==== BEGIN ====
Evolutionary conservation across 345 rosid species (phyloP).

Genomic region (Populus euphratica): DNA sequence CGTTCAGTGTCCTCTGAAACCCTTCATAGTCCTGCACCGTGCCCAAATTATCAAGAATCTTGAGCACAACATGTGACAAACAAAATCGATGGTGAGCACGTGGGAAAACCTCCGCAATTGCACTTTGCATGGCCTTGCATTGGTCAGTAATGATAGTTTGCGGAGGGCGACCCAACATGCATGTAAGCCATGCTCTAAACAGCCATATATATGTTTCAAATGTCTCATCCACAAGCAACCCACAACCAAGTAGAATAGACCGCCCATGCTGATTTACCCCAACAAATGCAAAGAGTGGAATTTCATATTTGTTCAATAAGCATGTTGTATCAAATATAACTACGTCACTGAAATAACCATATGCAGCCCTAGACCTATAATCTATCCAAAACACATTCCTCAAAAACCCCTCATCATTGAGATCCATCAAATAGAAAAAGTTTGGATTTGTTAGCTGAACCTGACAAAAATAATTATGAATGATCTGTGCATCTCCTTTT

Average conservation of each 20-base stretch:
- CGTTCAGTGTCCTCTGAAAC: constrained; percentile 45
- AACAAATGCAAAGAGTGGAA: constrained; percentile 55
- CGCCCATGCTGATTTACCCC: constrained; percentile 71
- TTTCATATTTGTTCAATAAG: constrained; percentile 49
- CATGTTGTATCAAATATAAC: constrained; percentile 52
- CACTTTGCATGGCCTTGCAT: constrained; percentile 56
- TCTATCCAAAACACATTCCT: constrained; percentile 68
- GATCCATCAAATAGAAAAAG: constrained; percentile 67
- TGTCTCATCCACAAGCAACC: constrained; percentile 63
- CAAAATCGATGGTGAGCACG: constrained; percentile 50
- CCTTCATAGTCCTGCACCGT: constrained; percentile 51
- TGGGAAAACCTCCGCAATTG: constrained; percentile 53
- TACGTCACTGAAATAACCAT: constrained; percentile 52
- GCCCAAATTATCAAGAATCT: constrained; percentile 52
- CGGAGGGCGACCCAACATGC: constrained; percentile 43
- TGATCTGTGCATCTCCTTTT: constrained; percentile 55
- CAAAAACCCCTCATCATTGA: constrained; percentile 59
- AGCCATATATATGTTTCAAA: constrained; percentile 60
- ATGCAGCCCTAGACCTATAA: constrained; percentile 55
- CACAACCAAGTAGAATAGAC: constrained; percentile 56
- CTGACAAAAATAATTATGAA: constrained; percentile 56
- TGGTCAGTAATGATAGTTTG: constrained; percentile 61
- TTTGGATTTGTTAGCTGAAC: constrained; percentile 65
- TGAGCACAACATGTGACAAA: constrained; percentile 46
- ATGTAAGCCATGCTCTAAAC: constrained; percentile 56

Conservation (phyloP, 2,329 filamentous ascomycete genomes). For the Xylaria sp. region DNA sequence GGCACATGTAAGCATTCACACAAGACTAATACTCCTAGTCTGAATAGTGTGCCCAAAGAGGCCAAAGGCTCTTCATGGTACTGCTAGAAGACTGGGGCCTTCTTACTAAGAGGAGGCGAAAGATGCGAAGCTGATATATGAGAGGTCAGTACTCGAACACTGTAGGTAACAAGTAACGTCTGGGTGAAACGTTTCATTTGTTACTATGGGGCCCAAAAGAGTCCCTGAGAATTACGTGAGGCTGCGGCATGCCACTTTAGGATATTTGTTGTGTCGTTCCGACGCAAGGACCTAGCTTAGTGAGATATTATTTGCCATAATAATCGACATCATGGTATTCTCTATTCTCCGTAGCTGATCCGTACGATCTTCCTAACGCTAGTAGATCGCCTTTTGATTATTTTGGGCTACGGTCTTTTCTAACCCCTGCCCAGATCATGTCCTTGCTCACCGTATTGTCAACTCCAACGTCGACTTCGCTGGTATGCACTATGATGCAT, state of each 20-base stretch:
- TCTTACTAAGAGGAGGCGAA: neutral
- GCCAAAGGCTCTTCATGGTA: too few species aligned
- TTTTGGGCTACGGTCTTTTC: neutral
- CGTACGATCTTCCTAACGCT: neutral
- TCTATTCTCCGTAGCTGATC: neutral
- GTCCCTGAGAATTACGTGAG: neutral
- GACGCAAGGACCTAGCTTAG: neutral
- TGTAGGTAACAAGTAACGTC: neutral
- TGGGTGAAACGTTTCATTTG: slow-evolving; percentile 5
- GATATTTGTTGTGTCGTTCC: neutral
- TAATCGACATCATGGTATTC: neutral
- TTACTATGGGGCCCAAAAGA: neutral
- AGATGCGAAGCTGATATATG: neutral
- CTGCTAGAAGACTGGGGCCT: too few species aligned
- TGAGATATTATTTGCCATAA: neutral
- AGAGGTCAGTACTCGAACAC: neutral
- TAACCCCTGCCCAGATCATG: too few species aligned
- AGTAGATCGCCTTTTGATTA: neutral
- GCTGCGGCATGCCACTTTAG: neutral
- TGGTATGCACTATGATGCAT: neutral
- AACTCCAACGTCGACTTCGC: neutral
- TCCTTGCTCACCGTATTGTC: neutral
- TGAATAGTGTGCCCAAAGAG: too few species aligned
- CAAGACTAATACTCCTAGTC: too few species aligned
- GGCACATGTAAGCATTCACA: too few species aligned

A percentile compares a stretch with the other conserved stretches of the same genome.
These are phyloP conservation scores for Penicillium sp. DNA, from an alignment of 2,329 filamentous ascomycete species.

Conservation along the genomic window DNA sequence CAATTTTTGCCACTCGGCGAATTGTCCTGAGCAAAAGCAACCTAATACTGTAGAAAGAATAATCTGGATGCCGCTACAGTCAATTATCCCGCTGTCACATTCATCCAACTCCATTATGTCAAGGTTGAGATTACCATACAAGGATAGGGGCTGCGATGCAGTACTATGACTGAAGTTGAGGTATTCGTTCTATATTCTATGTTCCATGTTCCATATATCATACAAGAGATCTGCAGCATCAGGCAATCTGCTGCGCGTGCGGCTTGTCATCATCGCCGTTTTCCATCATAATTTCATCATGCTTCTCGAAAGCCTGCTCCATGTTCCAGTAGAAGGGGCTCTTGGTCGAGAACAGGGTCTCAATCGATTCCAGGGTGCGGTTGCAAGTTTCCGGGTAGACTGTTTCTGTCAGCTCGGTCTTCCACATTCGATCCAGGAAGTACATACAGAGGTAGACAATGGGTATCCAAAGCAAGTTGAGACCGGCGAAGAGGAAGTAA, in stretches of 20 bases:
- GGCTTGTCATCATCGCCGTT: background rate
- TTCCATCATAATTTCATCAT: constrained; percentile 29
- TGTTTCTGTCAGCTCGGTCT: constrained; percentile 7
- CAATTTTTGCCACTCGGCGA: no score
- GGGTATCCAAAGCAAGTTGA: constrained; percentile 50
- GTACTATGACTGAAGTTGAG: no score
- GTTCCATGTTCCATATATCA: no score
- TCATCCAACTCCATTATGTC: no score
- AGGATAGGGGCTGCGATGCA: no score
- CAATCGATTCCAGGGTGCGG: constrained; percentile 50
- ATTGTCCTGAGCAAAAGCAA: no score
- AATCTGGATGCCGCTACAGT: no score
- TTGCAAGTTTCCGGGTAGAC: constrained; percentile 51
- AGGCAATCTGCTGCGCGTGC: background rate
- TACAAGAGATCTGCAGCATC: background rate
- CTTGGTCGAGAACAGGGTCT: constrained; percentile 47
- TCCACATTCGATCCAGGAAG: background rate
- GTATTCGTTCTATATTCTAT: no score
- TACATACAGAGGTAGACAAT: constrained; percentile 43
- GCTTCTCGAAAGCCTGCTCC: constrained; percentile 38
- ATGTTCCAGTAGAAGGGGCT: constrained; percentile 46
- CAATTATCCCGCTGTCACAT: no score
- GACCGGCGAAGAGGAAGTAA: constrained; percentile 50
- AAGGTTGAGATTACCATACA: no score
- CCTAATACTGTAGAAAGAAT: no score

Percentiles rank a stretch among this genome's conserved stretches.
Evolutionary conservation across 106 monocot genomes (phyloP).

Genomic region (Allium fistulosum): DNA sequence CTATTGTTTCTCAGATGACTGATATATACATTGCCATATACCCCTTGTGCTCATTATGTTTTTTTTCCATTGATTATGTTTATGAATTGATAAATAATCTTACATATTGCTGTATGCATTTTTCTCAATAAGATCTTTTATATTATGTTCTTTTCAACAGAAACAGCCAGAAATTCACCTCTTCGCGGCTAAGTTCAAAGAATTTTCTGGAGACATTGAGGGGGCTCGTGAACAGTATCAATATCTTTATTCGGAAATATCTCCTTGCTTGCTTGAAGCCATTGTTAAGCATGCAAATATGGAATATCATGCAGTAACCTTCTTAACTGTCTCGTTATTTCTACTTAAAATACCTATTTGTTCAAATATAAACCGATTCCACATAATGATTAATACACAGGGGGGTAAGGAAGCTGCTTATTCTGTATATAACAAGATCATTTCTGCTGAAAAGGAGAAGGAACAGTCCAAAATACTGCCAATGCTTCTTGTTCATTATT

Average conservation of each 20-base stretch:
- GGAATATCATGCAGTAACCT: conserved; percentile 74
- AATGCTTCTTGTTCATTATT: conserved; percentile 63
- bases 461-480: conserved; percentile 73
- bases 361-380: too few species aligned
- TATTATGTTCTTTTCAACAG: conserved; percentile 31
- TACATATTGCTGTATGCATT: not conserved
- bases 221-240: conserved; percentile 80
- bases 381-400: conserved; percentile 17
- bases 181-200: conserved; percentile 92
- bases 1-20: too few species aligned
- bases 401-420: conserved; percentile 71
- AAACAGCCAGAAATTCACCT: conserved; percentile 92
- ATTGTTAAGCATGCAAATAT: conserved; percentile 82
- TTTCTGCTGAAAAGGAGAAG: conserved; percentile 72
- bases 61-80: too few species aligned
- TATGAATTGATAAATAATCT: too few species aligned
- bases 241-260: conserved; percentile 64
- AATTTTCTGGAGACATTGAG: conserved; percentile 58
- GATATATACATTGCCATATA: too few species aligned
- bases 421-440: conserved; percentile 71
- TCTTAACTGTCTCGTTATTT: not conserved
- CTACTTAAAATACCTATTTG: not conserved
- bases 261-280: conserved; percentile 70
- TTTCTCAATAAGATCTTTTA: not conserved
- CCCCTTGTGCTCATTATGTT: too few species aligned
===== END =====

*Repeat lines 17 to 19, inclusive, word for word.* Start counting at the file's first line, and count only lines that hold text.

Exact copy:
- GCCCAAATTATCAAGAATCT: constrained; percentile 52
- CGGAGGGCGACCCAACATGC: constrained; percentile 43
- TGATCTGTGCATCTCCTTTT: constrained; percentile 55